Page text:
A history of recent presidential candidates speaking at UB
Biden, Sanders and Clinton have all graced the Alumni Arena stage
Joe Biden. Bernie Sanders. Ted Cruz. Hillary Clinton.
Over the past few years, UB has hosted a who’s who list of presidential candidates. Some of these individuals were on the campaign trail; others visited campus as part of the university’s Distinguished Speakers Series.
All brought significant fanfare.
The Queen City usually isn’t competitive in either the primaries or the general election, but that hasn’t stopped candidates from coming to campus.
Jacob Neiheisel, an associate professor of political science at UB, said New York is rarely a pivotal state in either party’s candidate selection process, but that candidates might come to UB to “encourage donations” or to “craft a perception that they are pursuing a 50-state strategy.”
“Candidates go where it is easy to gather a crowd,” Neiheisel said. “They also go where the surroundings offer a compelling visual to go along with their policy goals. College campuses often check both of those boxes.”
Here is a quick recap of recent presidential candidates coming to campus:
Joe Biden — Oct. 25, 2018
In 2018, Vice President Biden spoke at UB as part of the annual Distinguished Speakers Series.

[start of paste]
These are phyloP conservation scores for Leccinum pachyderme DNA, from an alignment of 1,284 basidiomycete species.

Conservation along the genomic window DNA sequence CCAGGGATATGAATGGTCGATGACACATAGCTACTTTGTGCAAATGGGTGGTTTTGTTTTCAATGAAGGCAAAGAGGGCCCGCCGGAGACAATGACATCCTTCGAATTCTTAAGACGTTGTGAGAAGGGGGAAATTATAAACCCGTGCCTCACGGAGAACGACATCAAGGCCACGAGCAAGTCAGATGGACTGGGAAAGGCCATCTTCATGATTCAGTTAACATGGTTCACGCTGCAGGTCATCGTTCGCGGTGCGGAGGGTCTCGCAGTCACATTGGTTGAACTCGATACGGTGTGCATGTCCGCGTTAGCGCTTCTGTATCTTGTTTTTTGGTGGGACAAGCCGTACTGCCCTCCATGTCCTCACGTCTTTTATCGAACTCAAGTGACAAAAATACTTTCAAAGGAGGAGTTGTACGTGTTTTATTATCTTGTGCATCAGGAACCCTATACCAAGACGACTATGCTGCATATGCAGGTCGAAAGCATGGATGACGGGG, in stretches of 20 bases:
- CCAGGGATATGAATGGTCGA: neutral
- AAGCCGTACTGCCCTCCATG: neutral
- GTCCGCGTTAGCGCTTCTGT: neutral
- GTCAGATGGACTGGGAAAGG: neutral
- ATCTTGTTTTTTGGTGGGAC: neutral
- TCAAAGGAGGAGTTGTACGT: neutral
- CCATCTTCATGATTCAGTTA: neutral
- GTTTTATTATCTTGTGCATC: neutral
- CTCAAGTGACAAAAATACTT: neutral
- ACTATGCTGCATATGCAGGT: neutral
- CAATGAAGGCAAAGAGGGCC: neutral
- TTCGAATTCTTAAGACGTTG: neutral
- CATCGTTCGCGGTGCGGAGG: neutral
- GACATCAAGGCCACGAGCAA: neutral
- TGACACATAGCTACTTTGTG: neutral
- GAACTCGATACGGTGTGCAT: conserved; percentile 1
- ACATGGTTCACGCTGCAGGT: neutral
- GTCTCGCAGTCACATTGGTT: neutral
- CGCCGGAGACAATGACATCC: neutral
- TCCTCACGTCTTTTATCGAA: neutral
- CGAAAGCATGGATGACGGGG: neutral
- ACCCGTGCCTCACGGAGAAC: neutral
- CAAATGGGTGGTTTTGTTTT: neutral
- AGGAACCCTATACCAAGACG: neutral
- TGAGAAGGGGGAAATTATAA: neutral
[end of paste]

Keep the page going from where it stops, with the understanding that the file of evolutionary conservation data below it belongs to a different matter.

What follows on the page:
Earlier that day, Biden had been the target of nationwide political bomb threats.
“Folks, we don’t have all the facts yet and we don’t know who’s behind this and why they’re doing it,” Biden said. “But as my mother used to say, ‘With something bad, Joey, something good will come if you look hard enough for it.’ My hope is this recent spat of these pipe bombs being mailed might wake everybody in my business up a little bit and [they will] realize that we have to begin to put this country back together again.”
The UB Foundation paid Biden $200,000 for a 30-minute speech, a 45-minute moderated Q&A session, a meet and greet with up to 16 attendees and an interview with Spectrum reporters, according to Spectrum reporting from 2019.
Biden spoke about a range of issues, from sexual assault to the decay of institutions. He also spoke personally about the car crash that killed his first wife, Neilia Hunter, and his infant daughter, Naomi, and about his son Beau, who died of brain cancer in May 2015.
The 2018-19 Distinguished Speakers Series also featured activist Angela Davis, Pulitzer Prize winning journalist Ronan Farrow and former Secretary of State Condoleezza Rice, among others.
Ted Cruz — Apr. 14, 2016
Less than one month before he dropped out of the race, Sen. Cruz came to the Katharine Cornell Theater in Ellicott Complex for a town hall discussion with MSNBC host Chuck Todd.
Cruz, the junior senator from Texas, answered questions from Todd and audience members on topics such as abortion and immigration. Cruz brought out roughly 300 individuals, who watched as the Republican candidate made the case for himself just five days before the New York primary.
“Most people that run for office believe in something, they want to make a change,” Cruz said. “The thing is Washington is so corrupt and it corrupts incrementally.”